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Most Greek tragedies have a fairly standard structure. There are actually two ways you can divide a Greek tragedy into parts, one by literary form and one by type of action. Literary critics use both sets of terminology.
1. Prologue -- spoken by characters before the chorus enters
2. Parados (entrance song) -- sung by the chorus as it first enters
3. Episode -- discussions among the 2-3 individual actors. A play is composed of several episodes.
4. Stasimon (standing song): Between episodes, the chorus dances and sings choral odes in the area known as the orchestra (Greek for "dancing place")
5: Exodos (leaving song): sung chorus sings while leaving
Some critics divide the action of a play can be divided into exposition, rising action, climax, falling action, and dénouement, although not all plays fit this structure precisely.
Greek tragedy followed a specific structure that not only told the story but also communicated the underlying moral lesson. Music was an important part of such plays, however, only the words have survived in what is available today. Most tragedies revolved around the fall or redemption of the hero with pride being the likely weakness. Greek tragedies were structured as follows:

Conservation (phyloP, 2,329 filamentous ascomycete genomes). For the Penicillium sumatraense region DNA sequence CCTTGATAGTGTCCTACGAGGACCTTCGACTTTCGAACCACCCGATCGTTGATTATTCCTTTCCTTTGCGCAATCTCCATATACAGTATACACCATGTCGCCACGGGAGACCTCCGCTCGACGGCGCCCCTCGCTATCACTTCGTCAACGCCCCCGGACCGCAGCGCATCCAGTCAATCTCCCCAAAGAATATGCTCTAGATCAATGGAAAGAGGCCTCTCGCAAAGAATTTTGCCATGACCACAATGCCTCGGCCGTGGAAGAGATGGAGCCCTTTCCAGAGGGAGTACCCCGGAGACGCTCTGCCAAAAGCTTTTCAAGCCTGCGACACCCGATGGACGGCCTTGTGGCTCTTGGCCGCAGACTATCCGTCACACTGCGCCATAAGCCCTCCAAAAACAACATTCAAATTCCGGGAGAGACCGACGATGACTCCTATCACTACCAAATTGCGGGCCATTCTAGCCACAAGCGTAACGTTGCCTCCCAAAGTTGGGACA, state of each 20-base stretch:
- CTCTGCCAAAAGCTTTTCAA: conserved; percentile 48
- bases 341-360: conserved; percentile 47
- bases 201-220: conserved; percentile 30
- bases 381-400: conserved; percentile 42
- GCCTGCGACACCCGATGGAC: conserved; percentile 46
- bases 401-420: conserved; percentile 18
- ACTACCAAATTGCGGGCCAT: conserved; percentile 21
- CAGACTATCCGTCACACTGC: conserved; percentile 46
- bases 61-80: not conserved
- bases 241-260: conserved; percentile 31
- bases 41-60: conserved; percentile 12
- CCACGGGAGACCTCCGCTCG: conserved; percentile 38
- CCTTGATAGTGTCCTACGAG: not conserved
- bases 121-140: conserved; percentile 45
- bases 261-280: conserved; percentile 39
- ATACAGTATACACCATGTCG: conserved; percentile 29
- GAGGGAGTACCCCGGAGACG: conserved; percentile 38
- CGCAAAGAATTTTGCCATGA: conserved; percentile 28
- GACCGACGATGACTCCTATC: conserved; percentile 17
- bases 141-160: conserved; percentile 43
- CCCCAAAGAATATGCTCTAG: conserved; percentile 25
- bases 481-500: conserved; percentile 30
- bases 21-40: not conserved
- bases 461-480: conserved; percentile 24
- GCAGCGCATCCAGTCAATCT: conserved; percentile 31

- Prologue: The presentation of the tragedy’s topic delivered through a monologue or dialogue.
- Parode/Parados: An explanation of what has happened, delivered through an expressive chant of the chorus.
- Episode: The section was considered the most central part of the play, where the actor/s interacted with the chorus through dialogues.
- Stasimon: The section was delivered by the chorus and was meant to comment on or provide an explanation for the episodes.
- Exode/Exodos: This section came after the last episode and was the final song sung by the chorus, where the moral of the play was delivered.
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